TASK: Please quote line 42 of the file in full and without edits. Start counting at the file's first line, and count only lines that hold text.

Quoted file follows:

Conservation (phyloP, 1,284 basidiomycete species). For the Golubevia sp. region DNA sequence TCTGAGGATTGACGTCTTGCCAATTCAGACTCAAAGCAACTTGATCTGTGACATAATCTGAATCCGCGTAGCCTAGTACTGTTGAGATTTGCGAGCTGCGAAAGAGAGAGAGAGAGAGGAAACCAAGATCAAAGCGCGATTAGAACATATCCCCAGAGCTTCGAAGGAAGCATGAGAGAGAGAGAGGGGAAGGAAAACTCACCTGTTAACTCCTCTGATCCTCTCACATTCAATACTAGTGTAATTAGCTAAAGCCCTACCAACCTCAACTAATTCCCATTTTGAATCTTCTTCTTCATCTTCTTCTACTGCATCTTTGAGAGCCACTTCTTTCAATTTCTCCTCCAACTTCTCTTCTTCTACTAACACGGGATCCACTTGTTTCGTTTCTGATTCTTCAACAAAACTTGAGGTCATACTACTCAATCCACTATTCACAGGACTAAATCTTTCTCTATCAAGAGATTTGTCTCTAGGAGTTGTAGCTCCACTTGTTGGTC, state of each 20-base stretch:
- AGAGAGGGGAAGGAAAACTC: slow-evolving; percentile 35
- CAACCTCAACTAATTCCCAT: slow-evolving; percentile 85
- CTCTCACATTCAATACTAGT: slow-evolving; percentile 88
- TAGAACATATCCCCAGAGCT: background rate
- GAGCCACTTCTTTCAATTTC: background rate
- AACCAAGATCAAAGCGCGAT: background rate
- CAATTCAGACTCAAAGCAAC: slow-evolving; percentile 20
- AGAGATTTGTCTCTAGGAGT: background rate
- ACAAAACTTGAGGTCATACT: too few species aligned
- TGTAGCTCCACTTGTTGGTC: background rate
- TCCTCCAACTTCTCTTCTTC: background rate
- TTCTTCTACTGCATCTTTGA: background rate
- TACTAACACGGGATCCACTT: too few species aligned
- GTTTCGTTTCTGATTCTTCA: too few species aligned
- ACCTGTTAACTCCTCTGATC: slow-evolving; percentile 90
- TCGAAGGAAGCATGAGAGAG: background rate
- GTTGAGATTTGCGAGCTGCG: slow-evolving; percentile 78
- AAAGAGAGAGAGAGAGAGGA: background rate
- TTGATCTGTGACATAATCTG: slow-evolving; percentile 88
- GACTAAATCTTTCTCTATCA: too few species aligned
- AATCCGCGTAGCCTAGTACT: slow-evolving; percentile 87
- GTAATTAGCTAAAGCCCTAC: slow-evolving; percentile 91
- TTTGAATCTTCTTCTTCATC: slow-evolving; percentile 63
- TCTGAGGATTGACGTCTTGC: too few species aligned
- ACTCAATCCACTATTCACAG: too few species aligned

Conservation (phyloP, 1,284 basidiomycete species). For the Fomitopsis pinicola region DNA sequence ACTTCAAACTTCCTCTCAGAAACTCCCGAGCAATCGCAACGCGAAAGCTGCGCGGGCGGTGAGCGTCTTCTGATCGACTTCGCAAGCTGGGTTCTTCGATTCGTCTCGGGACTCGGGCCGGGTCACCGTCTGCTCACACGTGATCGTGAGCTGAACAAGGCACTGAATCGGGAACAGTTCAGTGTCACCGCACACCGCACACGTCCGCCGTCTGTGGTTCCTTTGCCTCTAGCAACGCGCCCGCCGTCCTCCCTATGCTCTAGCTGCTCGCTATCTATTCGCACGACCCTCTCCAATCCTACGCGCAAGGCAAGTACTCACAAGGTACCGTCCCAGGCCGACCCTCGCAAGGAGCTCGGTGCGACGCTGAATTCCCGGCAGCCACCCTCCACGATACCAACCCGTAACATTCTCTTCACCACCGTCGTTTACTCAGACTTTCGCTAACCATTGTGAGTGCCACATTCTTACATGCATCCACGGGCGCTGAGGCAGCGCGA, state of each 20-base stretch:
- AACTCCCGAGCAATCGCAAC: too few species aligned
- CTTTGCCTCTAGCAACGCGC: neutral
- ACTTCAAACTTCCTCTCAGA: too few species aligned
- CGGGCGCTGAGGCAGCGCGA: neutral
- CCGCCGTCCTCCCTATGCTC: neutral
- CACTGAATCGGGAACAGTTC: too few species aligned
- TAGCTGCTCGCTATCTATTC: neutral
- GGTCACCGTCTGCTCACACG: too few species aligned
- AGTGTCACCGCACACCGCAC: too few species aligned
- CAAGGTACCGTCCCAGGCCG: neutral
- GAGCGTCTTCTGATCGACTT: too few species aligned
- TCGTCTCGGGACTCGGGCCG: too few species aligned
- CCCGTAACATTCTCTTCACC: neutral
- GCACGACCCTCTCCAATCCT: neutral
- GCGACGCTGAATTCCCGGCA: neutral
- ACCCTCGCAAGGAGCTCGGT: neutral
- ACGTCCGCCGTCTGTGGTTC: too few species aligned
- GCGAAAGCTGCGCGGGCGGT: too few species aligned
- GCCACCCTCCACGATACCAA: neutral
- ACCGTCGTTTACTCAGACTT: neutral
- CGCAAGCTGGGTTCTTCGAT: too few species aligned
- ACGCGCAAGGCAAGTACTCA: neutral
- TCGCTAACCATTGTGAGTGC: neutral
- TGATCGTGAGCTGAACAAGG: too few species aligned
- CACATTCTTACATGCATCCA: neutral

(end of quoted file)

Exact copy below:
- GCGACGCTGAATTCCCGGCA: neutral